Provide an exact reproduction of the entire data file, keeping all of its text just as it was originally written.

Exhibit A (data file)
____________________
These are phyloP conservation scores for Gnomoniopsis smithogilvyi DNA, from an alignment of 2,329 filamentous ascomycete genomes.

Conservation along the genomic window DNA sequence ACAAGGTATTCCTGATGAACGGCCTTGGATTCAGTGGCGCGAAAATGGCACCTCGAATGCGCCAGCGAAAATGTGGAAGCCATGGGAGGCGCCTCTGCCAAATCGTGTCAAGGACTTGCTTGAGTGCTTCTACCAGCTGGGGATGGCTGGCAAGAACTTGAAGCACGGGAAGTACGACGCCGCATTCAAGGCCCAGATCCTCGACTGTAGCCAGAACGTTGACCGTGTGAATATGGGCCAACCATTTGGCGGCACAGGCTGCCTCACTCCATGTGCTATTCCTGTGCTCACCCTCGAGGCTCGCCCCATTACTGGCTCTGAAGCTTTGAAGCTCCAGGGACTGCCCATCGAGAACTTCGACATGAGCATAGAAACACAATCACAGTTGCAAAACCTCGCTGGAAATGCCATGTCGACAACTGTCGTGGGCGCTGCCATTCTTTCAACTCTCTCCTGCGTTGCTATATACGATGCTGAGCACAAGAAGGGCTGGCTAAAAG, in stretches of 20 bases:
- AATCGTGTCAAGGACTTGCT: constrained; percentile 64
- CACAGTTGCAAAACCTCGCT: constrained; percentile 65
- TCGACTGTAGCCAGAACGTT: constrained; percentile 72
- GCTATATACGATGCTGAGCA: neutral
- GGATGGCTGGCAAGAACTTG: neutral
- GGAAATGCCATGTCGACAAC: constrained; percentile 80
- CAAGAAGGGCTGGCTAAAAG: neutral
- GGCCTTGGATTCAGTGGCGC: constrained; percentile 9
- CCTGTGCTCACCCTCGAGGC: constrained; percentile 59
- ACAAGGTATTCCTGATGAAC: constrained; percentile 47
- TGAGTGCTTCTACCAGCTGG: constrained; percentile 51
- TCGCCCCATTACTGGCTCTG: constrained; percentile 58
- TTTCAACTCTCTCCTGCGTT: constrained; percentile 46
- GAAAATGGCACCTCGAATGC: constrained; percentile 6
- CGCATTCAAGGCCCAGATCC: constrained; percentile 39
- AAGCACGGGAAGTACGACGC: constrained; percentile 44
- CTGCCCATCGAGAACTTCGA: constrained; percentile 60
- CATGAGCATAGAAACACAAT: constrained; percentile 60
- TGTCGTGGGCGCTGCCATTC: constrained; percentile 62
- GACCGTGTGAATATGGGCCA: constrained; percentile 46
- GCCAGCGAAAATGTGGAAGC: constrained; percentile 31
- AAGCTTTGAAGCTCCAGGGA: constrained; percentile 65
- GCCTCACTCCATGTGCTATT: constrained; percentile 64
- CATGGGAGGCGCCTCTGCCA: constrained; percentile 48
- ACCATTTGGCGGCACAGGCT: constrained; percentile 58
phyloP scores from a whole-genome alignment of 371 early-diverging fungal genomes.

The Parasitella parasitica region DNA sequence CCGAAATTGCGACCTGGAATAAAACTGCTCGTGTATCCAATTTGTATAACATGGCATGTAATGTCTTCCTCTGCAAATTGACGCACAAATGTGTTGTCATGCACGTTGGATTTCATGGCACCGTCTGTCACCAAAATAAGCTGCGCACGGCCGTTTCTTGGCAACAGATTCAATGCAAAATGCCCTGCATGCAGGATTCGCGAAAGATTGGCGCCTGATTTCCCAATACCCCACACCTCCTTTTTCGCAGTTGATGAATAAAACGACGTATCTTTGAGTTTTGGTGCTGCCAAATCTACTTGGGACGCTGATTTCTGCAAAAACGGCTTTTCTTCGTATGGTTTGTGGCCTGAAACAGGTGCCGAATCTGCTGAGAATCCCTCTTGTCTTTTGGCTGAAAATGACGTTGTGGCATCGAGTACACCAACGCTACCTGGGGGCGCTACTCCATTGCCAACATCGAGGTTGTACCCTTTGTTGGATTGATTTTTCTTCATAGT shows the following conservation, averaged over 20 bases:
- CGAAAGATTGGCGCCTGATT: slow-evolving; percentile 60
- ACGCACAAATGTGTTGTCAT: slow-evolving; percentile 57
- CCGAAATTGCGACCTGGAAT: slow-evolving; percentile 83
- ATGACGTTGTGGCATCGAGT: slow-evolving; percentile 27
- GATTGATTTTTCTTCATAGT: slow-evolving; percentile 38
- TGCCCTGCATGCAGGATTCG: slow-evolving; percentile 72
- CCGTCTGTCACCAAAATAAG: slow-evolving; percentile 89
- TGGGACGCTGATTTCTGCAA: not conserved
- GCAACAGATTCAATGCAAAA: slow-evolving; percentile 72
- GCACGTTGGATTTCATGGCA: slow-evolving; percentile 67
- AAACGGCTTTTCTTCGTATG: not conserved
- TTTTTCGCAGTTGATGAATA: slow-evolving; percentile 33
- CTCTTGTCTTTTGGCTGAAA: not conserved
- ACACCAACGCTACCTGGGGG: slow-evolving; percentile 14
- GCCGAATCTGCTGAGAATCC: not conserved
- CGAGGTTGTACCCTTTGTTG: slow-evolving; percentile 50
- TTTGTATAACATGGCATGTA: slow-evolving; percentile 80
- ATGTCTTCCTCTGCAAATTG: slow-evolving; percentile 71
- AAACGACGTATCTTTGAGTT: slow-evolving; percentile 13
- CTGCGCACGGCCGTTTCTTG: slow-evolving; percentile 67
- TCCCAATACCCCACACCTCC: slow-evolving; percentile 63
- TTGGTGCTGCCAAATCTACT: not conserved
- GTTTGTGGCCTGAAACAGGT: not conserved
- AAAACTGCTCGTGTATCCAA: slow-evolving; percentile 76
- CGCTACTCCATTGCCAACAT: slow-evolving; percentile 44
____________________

These are phyloP conservation scores for Gnomoniopsis smithogilvyi DNA, from an alignment of 2,329 filamentous ascomycete genomes.

Conservation along the genomic window DNA sequence ACAAGGTATTCCTGATGAACGGCCTTGGATTCAGTGGCGCGAAAATGGCACCTCGAATGCGCCAGCGAAAATGTGGAAGCCATGGGAGGCGCCTCTGCCAAATCGTGTCAAGGACTTGCTTGAGTGCTTCTACCAGCTGGGGATGGCTGGCAAGAACTTGAAGCACGGGAAGTACGACGCCGCATTCAAGGCCCAGATCCTCGACTGTAGCCAGAACGTTGACCGTGTGAATATGGGCCAACCATTTGGCGGCACAGGCTGCCTCACTCCATGTGCTATTCCTGTGCTCACCCTCGAGGCTCGCCCCATTACTGGCTCTGAAGCTTTGAAGCTCCAGGGACTGCCCATCGAGAACTTCGACATGAGCATAGAAACACAATCACAGTTGCAAAACCTCGCTGGAAATGCCATGTCGACAACTGTCGTGGGCGCTGCCATTCTTTCAACTCTCTCCTGCGTTGCTATATACGATGCTGAGCACAAGAAGGGCTGGCTAAAAG, in stretches of 20 bases:
- AATCGTGTCAAGGACTTGCT: constrained; percentile 64
- CACAGTTGCAAAACCTCGCT: constrained; percentile 65
- TCGACTGTAGCCAGAACGTT: constrained; percentile 72
- GCTATATACGATGCTGAGCA: neutral
- GGATGGCTGGCAAGAACTTG: neutral
- GGAAATGCCATGTCGACAAC: constrained; percentile 80
- CAAGAAGGGCTGGCTAAAAG: neutral
- GGCCTTGGATTCAGTGGCGC: constrained; percentile 9
- CCTGTGCTCACCCTCGAGGC: constrained; percentile 59
- ACAAGGTATTCCTGATGAAC: constrained; percentile 47
- TGAGTGCTTCTACCAGCTGG: constrained; percentile 51
- TCGCCCCATTACTGGCTCTG: constrained; percentile 58
- TTTCAACTCTCTCCTGCGTT: constrained; percentile 46
- GAAAATGGCACCTCGAATGC: constrained; percentile 6
- CGCATTCAAGGCCCAGATCC: constrained; percentile 39
- AAGCACGGGAAGTACGACGC: constrained; percentile 44
- CTGCCCATCGAGAACTTCGA: constrained; percentile 60
- CATGAGCATAGAAACACAAT: constrained; percentile 60
- TGTCGTGGGCGCTGCCATTC: constrained; percentile 62
- GACCGTGTGAATATGGGCCA: constrained; percentile 46
- GCCAGCGAAAATGTGGAAGC: constrained; percentile 31
- AAGCTTTGAAGCTCCAGGGA: constrained; percentile 65
- GCCTCACTCCATGTGCTATT: constrained; percentile 64
- CATGGGAGGCGCCTCTGCCA: constrained; percentile 48
- ACCATTTGGCGGCACAGGCT: constrained; percentile 58
phyloP scores from a whole-genome alignment of 371 early-diverging fungal genomes.

The Parasitella parasitica region DNA sequence CCGAAATTGCGACCTGGAATAAAACTGCTCGTGTATCCAATTTGTATAACATGGCATGTAATGTCTTCCTCTGCAAATTGACGCACAAATGTGTTGTCATGCACGTTGGATTTCATGGCACCGTCTGTCACCAAAATAAGCTGCGCACGGCCGTTTCTTGGCAACAGATTCAATGCAAAATGCCCTGCATGCAGGATTCGCGAAAGATTGGCGCCTGATTTCCCAATACCCCACACCTCCTTTTTCGCAGTTGATGAATAAAACGACGTATCTTTGAGTTTTGGTGCTGCCAAATCTACTTGGGACGCTGATTTCTGCAAAAACGGCTTTTCTTCGTATGGTTTGTGGCCTGAAACAGGTGCCGAATCTGCTGAGAATCCCTCTTGTCTTTTGGCTGAAAATGACGTTGTGGCATCGAGTACACCAACGCTACCTGGGGGCGCTACTCCATTGCCAACATCGAGGTTGTACCCTTTGTTGGATTGATTTTTCTTCATAGT shows the following conservation, averaged over 20 bases:
- CGAAAGATTGGCGCCTGATT: slow-evolving; percentile 60
- ACGCACAAATGTGTTGTCAT: slow-evolving; percentile 57
- CCGAAATTGCGACCTGGAAT: slow-evolving; percentile 83
- ATGACGTTGTGGCATCGAGT: slow-evolving; percentile 27
- GATTGATTTTTCTTCATAGT: slow-evolving; percentile 38
- TGCCCTGCATGCAGGATTCG: slow-evolving; percentile 72
- CCGTCTGTCACCAAAATAAG: slow-evolving; percentile 89
- TGGGACGCTGATTTCTGCAA: not conserved
- GCAACAGATTCAATGCAAAA: slow-evolving; percentile 72
- GCACGTTGGATTTCATGGCA: slow-evolving; percentile 67
- AAACGGCTTTTCTTCGTATG: not conserved
- TTTTTCGCAGTTGATGAATA: slow-evolving; percentile 33
- CTCTTGTCTTTTGGCTGAAA: not conserved
- ACACCAACGCTACCTGGGGG: slow-evolving; percentile 14
- GCCGAATCTGCTGAGAATCC: not conserved
- CGAGGTTGTACCCTTTGTTG: slow-evolving; percentile 50
- TTTGTATAACATGGCATGTA: slow-evolving; percentile 80
- ATGTCTTCCTCTGCAAATTG: slow-evolving; percentile 71
- AAACGACGTATCTTTGAGTT: slow-evolving; percentile 13
- CTGCGCACGGCCGTTTCTTG: slow-evolving; percentile 67
- TCCCAATACCCCACACCTCC: slow-evolving; percentile 63
- TTGGTGCTGCCAAATCTACT: not conserved
- GTTTGTGGCCTGAAACAGGT: not conserved
- AAAACTGCTCGTGTATCCAA: slow-evolving; percentile 76
- CGCTACTCCATTGCCAACAT: slow-evolving; percentile 44